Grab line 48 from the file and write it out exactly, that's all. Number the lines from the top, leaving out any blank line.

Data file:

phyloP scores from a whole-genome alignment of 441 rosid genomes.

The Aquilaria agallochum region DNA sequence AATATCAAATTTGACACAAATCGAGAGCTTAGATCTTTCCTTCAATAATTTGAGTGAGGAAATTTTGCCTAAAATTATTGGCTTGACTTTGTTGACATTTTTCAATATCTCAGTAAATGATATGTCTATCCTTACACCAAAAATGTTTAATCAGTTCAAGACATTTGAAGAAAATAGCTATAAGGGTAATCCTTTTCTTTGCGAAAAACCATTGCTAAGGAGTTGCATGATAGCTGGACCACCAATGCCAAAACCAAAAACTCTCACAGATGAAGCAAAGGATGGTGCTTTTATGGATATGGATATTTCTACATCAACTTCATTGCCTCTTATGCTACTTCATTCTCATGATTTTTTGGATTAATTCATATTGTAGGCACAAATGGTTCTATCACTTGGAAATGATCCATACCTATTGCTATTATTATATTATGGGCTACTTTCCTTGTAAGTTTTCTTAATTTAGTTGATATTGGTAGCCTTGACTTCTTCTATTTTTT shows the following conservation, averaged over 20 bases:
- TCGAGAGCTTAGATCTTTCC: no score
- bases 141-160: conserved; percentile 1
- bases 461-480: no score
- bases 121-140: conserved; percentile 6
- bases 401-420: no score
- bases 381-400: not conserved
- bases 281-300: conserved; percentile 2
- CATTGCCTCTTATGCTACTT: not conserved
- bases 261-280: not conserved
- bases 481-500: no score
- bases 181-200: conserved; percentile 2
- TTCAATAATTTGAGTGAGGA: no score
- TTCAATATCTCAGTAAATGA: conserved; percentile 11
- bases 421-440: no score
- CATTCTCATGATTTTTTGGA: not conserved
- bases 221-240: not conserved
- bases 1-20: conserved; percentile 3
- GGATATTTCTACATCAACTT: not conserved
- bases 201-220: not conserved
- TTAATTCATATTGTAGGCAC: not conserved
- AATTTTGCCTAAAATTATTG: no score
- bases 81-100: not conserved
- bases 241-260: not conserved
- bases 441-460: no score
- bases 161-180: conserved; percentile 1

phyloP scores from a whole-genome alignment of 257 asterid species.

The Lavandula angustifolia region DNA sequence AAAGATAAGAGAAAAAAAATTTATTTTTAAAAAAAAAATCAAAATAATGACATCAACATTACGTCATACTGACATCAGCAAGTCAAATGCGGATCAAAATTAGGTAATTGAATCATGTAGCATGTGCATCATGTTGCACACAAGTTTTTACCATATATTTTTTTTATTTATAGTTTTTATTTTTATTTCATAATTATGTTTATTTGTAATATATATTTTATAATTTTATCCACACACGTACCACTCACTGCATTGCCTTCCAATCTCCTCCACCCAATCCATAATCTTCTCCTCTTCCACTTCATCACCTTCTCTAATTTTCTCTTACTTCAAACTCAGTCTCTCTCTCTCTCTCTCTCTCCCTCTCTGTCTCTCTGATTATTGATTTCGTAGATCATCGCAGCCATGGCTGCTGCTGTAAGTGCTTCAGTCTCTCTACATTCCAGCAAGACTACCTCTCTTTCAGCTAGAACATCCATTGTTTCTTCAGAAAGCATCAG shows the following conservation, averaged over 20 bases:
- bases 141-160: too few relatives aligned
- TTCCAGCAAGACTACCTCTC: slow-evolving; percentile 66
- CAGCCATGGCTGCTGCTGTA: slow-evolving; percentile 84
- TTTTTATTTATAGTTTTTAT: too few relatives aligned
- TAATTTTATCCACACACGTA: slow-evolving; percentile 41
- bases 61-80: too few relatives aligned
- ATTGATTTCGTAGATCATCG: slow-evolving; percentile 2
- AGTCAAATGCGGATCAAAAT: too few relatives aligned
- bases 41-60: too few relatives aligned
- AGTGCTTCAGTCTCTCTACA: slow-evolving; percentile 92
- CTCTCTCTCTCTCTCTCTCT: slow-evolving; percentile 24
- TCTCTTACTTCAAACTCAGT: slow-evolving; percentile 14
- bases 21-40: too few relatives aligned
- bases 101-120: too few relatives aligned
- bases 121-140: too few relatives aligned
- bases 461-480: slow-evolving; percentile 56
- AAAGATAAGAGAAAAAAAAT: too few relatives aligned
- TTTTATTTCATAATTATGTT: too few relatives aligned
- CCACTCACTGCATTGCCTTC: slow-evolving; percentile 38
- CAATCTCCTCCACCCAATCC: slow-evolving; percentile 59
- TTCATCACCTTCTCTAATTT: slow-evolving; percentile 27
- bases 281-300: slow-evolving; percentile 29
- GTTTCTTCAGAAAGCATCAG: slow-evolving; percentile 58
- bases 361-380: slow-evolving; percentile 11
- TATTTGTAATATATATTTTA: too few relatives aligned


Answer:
- CCACTCACTGCATTGCCTTC: slow-evolving; percentile 38